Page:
During the orchestration of a piano piece, sometimes there are fast passages (with long intervals) in the lower register, like that Villa-Lobos "Saudades das Selvas Brasileiras" passage: enter image description here

Or this passage in Debussy's "L'isle Joyeuse": enter image description here

However, for low-register instruments (for example, double bass, bass clarinet, contrabassoon, bass/contrabass tuba and trombone), it's not easy to play fast passages that involve jumps (notes 2 or more semitones apart).

I would like to know how to transcribe passages like these for low-register instruments, making them playable for musicians with average skills.

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    It's not as difficult as you might think. Certainly allowing a slurred passage is much easier than requiring each note to be attacked. Another option is to remove some of the "passing notes", keeping the first and last note in a run and perhaps every other note in between. – Carl Witthoft Sep 18 '19 at 12:58
  • Could you please define what a "low-register" instrument is? Are we talking about brass/woodwinds like the tuba? Are the piano and organ "low-register" as well, given they can play those notes? Is an alternatively tuned guitar a "low-register" instrument? It's really not clear from your question what problem exactly you are trying to solve. – Pyromonk Sep 18 '19 at 13:16
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    @Pyromonk, you are right, I've added the instruments on the original question. – Rogério Dec Sep 18 '19 at 13:36
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    @Pyromonk, thanks for your edition! – Rogério Dec Sep 19 '19 at 10:56
  • @RogérioDec, no problem, I'm glad you're happy with it. You should keep in mind that (besides double bass and trombone) those instruments are rarely going to be played by intermediate musicians, given their price and availability. I cannot think of any difficulties that double bass and trombone players would face with those passages, but Carl Witthoft provides a good solution. It also depends on your orchestration. If you have 2+ instruments within the same "type", you can separate "voices" (passages) between them. – Pyromonk Sep 19 '19 at 11:15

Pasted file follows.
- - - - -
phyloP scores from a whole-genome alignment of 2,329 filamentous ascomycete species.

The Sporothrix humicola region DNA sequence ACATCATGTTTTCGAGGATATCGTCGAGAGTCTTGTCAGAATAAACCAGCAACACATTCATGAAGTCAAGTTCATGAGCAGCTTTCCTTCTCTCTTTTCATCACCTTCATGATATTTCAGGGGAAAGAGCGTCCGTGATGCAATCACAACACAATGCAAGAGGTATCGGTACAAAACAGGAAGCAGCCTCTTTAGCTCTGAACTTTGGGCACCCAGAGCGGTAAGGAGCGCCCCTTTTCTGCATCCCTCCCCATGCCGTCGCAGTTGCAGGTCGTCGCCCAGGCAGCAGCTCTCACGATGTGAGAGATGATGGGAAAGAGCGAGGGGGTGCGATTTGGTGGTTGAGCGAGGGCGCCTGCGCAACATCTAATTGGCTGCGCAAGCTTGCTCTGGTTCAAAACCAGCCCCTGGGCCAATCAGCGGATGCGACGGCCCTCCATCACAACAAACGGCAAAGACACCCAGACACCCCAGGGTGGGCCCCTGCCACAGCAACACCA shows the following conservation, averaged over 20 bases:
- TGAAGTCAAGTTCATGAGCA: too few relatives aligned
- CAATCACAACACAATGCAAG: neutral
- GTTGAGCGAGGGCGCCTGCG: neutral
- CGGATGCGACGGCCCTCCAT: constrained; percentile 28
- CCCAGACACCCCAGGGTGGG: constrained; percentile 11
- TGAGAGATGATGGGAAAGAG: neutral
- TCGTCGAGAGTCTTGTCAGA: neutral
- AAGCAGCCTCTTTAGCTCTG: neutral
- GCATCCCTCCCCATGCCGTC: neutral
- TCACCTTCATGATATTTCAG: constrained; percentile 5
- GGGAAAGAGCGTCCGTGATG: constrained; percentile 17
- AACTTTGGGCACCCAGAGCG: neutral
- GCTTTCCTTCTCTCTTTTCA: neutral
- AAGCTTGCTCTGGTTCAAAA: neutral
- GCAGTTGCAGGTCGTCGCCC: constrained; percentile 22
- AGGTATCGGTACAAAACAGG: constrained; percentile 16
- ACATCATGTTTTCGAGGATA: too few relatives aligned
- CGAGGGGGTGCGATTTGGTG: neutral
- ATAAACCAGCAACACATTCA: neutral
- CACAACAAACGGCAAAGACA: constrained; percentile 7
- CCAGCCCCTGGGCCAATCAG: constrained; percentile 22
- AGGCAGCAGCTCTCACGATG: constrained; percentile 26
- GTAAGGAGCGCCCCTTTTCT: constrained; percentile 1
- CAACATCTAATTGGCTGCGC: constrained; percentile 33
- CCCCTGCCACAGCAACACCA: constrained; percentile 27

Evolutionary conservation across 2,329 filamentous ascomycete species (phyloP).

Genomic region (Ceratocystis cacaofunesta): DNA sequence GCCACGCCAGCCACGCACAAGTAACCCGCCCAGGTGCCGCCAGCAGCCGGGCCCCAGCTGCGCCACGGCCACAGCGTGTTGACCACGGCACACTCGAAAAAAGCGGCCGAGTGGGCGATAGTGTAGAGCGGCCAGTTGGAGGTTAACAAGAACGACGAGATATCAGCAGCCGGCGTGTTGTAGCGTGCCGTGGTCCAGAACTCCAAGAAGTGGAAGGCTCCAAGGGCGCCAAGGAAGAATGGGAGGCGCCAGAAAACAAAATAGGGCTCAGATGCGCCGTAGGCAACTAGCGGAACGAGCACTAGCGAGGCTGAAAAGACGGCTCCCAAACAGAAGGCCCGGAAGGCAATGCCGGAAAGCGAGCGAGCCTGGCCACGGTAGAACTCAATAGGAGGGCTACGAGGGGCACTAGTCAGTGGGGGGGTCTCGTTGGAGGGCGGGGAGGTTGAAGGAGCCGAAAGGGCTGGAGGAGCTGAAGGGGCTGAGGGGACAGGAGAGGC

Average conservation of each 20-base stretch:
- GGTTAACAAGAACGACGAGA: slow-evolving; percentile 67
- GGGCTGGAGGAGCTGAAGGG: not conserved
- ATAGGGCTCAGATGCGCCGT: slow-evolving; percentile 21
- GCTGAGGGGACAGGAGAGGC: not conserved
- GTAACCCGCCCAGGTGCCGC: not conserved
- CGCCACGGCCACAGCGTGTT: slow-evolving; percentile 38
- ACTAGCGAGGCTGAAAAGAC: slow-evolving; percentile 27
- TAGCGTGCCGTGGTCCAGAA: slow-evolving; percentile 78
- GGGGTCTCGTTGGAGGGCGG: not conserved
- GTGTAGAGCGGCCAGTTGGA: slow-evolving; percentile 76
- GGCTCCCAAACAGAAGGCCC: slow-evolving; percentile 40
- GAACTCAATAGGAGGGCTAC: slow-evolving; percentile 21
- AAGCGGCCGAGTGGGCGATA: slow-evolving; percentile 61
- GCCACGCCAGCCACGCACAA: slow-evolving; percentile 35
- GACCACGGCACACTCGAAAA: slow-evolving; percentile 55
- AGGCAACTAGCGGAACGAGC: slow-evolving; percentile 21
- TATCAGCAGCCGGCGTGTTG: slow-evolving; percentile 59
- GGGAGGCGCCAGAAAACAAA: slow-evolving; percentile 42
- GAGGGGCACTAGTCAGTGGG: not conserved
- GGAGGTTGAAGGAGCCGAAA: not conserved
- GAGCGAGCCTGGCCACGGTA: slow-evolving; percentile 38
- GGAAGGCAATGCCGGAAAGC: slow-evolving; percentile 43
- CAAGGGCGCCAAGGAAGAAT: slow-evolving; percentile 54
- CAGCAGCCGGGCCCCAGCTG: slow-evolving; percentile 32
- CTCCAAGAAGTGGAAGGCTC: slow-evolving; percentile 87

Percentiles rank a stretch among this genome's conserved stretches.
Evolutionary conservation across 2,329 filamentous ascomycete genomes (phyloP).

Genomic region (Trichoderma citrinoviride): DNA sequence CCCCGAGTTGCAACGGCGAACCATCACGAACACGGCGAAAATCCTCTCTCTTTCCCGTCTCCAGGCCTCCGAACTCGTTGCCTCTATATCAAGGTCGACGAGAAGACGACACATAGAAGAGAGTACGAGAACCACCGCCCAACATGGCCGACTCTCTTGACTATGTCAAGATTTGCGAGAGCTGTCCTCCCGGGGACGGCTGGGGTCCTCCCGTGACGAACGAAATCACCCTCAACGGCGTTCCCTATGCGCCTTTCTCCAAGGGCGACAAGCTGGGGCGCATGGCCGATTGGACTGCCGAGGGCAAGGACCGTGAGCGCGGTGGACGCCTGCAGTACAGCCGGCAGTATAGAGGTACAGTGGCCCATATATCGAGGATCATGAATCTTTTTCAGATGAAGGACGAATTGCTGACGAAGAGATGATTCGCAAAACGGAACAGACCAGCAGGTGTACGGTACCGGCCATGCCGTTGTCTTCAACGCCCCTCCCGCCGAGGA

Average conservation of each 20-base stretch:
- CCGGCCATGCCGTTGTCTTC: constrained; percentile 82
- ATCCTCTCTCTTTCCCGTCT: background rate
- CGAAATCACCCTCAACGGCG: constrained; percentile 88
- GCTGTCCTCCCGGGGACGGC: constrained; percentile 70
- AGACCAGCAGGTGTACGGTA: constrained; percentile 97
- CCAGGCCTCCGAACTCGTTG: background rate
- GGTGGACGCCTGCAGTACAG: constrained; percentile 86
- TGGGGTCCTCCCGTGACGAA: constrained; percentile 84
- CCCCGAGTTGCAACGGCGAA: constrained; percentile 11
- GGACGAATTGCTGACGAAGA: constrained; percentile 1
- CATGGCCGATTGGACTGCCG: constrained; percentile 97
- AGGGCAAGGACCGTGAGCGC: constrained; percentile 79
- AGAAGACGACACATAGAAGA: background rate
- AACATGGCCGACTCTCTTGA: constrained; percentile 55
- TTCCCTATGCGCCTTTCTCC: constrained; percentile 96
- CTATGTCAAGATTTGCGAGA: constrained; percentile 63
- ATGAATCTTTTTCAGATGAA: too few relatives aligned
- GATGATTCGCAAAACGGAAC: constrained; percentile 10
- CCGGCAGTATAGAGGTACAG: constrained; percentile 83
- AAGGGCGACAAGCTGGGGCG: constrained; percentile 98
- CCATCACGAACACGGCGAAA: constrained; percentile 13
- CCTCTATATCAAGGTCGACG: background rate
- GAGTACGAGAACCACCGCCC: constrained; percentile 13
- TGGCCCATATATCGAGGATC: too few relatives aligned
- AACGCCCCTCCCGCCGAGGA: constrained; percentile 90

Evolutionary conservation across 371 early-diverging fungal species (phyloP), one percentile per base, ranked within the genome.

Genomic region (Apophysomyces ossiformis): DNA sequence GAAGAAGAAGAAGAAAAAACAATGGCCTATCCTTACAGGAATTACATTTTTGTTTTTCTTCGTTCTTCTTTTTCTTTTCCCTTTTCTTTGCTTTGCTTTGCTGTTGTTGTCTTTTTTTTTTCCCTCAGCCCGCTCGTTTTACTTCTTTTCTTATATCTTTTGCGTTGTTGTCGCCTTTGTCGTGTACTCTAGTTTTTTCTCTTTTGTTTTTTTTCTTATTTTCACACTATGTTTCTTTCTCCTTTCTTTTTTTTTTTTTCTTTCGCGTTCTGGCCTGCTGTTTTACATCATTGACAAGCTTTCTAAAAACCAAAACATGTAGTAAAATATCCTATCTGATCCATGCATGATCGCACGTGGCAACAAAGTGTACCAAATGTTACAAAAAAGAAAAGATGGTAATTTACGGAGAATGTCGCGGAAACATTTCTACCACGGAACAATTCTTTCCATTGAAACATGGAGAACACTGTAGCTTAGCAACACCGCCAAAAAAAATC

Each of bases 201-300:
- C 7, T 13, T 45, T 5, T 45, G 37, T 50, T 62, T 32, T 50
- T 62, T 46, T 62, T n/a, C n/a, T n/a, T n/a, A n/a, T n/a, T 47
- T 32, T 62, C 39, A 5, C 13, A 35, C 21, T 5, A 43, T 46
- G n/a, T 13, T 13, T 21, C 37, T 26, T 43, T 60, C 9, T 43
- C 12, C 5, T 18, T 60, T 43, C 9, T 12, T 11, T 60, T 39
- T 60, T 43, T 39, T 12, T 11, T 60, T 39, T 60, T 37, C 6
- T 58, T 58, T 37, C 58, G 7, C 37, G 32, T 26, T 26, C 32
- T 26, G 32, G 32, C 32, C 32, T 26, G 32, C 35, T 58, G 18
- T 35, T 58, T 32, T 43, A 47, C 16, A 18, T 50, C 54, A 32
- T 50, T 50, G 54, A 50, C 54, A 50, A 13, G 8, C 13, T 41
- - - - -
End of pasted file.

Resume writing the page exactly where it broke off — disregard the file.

This is a misconception: low brass/woodwind instruments (as you mentioned: bassoon, tuba, trombone) are faster than you'd think. A bass clarinet is not slower than a B♭ clarinet, a tuba isn't slower than a trumpet.

In the two passages you provided, no low wind instrument should have trouble playing the bottom staff, assuming a decently skilled player.

  • Thanks for your clarification! So, in this case, the only instrument that may struggle with fast passages that involve jumps is double-bass. In this case, how could I "dose" this kind of passage for double-bass? – Rogério Dec Sep 19 '19 at 11:01
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    There are certain physical limits involved with playing "low-register" instruments nevertheless. A contrabassoon is indeed not that different from a plain bassoon, but things do get funky with "low-register" instruments from the saxophone family. Of course, it is rare to find an intermediate musician playing a bass saxophone, but bass saxophones and below (contrabass, subcontrabass) do face certain difficulties. Given saxophones' notorious low range, most players need to perform embouchure adjustments that are simply impossible at high speeds and with fast staccato articulation. – Pyromonk Sep 19 '19 at 11:22
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    @RogérioDec, while there is a limit to everything I'd let a bassist try the passage at the tempo you need before butchering it. As I mention in my previous comments there are some very fast bass passages in symphonies. – ggcg Sep 20 '19 at 0:21

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